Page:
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Division of Agricultural Sciences and Natural Resources

4-H Bean Supper and Carnival going strong for 39 years

STILLWATER, Okla. – The Oklahoma 4-H Youth Development Program is steeped in history. The program itself started in 1909. State 4-H Roundup, the largest 4-H event in the state, began in 1921. It is easy to see 4-H history runs deep in the roots of Oklahoma.

bean supper line.jpgWashita County 4-H’ers have their own claim to fame when it comes to historical events. Since 1978, Washita County residents have gathered on the Monday before Halloween to support the 4-H program at the annual 4-H Bean Supper and Carnival. This year marked the 39th year for this event, and it has remained as successful as it was in its inaugural year nearly four decades ago.

This now-traditional event was the brainchild of Barbara Hatfield, former 4-H educator in Washita County, and volunteer leader Carol Price.

bean supper eating.jpg“We got this idea while we were at State Volunteer Leaders Conference,” Hatfield said. “At that time, we’d been selling candy bars as a fundraiser, and we were just trying to come up with something different. We got the idea for a bean supper and we had it all planned by the end of that conference.”

Price recalls how successful that first supper was.

“We cooked 125 pounds of beans and served over 800 people. I think we had a dozen roasting pans full of beans,” Price said. “We made enough money to quit selling candy bars.”

Hatfield recalled all those roasting pans would continually blow fuses, so it took everyone working together to get the beans prepared.

Carnival.jpgEach county club was responsible for organizing a carnival game, and the 4-H families all donated desserts.

“This event was all encompassing. Not only did we raise money, but our 4-H’ers used the skills they learned while in 4-H, such as responsibility and teamwork,” Hatfield said

And the rest, as they say, is history.

Dana Church, Washita County 4-H Youth Development educator with Oklahoma State University Cooperative Extension, said this is the biggest fundraiser for the program.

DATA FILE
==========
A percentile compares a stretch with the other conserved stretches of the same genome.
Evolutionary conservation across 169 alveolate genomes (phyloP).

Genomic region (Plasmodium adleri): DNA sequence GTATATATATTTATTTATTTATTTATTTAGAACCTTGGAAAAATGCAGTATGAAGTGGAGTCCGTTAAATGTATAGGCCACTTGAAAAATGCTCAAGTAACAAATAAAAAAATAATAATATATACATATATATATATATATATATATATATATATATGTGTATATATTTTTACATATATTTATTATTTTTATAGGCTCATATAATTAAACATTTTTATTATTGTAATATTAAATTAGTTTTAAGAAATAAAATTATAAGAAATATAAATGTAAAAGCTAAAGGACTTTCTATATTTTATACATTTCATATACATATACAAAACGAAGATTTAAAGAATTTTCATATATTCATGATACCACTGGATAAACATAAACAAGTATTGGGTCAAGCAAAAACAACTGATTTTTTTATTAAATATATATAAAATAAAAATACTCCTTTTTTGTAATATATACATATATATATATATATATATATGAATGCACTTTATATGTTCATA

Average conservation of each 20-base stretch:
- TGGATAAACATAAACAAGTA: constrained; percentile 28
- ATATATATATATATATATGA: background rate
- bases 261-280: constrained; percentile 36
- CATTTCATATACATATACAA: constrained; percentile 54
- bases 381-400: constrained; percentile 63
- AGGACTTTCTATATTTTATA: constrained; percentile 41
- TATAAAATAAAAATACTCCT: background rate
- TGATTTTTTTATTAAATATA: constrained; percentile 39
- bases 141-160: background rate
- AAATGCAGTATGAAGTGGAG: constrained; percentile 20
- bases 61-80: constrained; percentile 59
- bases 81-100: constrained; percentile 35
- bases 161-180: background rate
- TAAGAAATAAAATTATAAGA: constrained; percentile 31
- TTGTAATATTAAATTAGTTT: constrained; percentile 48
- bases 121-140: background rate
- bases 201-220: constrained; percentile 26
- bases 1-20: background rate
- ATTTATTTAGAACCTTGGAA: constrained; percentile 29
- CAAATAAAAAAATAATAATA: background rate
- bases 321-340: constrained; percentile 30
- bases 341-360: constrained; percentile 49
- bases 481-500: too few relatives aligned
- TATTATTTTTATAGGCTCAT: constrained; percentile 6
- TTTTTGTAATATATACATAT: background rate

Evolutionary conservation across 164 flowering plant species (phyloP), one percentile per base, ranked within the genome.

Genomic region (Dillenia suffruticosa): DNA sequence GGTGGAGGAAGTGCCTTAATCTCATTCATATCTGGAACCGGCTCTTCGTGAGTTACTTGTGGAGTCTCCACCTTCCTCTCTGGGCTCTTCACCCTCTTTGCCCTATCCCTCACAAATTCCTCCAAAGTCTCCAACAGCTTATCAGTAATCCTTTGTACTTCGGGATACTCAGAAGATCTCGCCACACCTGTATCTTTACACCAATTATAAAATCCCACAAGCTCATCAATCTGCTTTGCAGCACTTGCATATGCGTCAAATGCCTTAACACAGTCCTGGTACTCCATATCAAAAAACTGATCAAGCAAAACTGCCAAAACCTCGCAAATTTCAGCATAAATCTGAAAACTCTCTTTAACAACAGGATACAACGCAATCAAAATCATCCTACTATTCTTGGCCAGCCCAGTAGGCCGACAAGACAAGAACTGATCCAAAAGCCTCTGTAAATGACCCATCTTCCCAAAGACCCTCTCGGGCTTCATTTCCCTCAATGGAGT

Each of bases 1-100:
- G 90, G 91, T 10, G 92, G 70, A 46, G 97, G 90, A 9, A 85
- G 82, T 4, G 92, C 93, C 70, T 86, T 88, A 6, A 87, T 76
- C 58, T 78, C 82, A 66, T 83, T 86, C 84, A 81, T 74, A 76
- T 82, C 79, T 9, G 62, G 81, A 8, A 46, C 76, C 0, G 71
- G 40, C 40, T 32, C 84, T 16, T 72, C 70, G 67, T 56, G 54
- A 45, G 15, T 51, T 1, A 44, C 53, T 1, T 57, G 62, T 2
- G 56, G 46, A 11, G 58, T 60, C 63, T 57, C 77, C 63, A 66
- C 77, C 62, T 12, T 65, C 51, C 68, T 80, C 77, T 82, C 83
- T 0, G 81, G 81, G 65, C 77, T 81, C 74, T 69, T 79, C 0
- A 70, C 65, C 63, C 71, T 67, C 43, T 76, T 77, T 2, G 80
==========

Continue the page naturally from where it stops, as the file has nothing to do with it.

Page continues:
pin the clover.jpg“This is truly a tradition in Washita County that brings all of our communities together,” Church said. “This year we served about 600 people. There were about 75 4-H’ers representing nine clubs from across the county, along with about 20 volunteers and Extension staff to help make this year’s event so successful.”

Participating clubs were from Canute, Burns Flat-Dill City, Sentinel, Cordell and Rocky. The carnival featured more than a dozen games, as well as a bounce house.

4-H’ers of all ages were busy helping ensure a successful event. Easton Wall and Ruth Moser, both members of Cordell 4-H Cloverbuds club, said they liked helping.

“I helped with almost everything,” Wall said of his efforts. “My favorite part was talking to my friends.”

Moser said she helped put the desserts on plates.

“I want to help with this again next year,” she said.

Burns Flat 4-H Club President Jaron Mason has been helping with this event since he was in seventh grade.

“I like serving the food and working at the carnival,” he said. “It helps us show our leadership skills and it’s great for our community.”

Jordan Mason, vice president of the Burns Flat 4-H Club, said she enjoys working with the younger kids at the carnival.

“It’s fun to get on the kids’ level at the carnival because they’re having so much fun,” she said. “This also helps us with our communication skills.”

Mary Peck spent 13 years as the 4-H educator in Washita County and said this event is really about bringing the community together.

“This is one night when we’re all having a good time. For the 4-H’ers, it’s a night when they aren’t competing against one another,” Peck said. “Alumni come back for this. And the kids really love the carnival. It doesn’t have to be high tech to be a lot of fun.”

Church said it is important to realize this is more than bringing the community together for a good meal and fun.

“It’s important to know that our club members are practicing life skills such as communication and teamwork that they learned through 4-H,” she said. “It warms my heart that we have this tradition in our community and have tremendous support for the Washita County 4-H Youth Development Program.”

Hatfield said she is glad to see this county tradition continue.

“It’s just wonderful this event is still going on and going strong after all these years,” Hatfield said. “It definitely promotes community spirit.”

 

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Trisha Gedon
Communications Specialist
Agricultural Communications Services
Oklahoma State University
136 Agriculture North
Stillwater, OK  74078
405-744-3625 (phone)
405-744-5739 (fax)
trisha.gedon@okstate.edu

Oklahoma State University - Stillwater, OK 74078
405.744.5000